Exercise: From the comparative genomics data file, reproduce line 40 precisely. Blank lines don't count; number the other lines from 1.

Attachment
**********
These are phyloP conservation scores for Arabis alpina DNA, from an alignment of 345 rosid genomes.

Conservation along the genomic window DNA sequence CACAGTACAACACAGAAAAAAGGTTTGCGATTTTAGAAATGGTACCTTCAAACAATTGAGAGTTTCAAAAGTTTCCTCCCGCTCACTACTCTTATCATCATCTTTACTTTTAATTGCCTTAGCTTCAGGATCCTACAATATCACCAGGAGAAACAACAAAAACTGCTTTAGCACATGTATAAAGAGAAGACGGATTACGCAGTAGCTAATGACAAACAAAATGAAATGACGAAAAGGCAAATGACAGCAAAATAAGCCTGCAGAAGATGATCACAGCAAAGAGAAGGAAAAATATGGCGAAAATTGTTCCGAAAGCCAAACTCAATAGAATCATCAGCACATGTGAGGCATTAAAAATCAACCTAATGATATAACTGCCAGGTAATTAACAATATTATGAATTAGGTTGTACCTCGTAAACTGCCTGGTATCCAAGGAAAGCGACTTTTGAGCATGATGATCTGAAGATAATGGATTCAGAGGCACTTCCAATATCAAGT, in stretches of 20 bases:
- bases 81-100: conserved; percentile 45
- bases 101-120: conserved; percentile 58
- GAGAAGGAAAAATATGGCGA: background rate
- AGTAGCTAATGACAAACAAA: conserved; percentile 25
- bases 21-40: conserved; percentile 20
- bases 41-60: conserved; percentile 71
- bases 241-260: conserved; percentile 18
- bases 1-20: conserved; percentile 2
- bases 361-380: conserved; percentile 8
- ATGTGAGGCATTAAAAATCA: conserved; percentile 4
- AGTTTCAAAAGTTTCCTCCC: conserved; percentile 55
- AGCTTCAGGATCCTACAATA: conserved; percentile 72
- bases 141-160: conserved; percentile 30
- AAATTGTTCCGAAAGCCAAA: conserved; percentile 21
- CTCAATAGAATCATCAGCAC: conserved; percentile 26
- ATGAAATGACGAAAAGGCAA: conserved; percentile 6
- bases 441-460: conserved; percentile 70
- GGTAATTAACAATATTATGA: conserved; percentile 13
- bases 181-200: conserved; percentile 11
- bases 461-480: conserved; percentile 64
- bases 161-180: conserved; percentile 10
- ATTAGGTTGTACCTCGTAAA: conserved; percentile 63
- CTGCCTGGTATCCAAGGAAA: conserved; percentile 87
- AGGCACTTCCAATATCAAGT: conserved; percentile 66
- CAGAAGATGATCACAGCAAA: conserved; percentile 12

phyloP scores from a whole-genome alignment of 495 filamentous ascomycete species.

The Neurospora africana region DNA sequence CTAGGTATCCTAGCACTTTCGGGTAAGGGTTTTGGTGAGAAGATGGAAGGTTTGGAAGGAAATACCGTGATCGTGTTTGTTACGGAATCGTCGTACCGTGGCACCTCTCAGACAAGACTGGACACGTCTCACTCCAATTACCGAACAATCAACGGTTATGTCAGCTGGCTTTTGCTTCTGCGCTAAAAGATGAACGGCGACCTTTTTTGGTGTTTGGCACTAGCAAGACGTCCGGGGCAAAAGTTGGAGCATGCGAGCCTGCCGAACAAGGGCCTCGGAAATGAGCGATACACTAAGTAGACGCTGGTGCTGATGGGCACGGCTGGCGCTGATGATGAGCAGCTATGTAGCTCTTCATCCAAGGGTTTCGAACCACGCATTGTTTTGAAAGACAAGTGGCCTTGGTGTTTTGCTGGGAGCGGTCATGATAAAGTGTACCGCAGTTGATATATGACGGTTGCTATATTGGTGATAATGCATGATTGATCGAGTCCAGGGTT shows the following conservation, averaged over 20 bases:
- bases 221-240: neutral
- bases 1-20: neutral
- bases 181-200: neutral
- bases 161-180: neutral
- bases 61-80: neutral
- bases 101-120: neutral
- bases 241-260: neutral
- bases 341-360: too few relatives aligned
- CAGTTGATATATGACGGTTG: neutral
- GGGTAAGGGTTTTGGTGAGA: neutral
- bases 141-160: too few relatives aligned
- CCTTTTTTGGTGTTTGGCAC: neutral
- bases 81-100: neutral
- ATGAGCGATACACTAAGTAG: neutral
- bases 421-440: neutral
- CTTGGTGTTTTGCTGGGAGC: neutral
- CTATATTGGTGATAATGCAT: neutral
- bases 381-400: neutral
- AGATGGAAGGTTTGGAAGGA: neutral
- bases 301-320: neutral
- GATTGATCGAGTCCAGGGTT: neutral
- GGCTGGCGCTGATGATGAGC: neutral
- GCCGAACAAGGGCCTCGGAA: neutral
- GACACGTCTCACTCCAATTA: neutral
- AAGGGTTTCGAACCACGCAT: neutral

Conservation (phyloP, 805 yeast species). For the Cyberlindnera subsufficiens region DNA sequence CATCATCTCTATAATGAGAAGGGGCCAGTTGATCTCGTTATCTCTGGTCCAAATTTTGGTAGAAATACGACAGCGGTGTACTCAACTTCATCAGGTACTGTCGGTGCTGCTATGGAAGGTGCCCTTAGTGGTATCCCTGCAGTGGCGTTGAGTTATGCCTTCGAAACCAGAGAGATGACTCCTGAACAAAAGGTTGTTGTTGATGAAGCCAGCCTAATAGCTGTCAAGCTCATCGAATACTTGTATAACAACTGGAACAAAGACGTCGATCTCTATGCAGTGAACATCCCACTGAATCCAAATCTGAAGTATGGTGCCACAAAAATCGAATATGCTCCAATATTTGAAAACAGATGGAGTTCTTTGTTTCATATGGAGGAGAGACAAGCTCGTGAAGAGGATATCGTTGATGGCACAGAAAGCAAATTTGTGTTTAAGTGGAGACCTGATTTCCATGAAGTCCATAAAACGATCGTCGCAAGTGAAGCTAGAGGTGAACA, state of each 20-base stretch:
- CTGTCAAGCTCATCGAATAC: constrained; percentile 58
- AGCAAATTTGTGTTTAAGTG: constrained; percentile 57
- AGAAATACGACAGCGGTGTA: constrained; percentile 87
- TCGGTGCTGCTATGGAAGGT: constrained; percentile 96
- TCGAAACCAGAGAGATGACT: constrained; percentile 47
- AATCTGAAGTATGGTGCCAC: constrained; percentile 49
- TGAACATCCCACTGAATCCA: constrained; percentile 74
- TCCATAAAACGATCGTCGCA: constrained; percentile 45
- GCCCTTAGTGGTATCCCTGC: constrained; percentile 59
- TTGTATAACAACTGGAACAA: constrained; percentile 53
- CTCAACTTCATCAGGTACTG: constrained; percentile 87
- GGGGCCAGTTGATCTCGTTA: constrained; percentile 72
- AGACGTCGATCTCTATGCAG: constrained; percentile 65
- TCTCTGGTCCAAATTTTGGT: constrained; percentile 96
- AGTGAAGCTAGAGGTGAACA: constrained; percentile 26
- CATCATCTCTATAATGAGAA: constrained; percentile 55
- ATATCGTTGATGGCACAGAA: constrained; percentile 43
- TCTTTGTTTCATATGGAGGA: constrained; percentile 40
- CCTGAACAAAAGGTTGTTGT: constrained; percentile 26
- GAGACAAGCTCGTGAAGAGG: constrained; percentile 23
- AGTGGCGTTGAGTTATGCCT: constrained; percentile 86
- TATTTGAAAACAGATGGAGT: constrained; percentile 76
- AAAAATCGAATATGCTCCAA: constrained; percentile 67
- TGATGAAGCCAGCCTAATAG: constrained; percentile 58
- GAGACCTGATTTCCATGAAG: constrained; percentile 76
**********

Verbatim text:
- bases 141-160: too few relatives aligned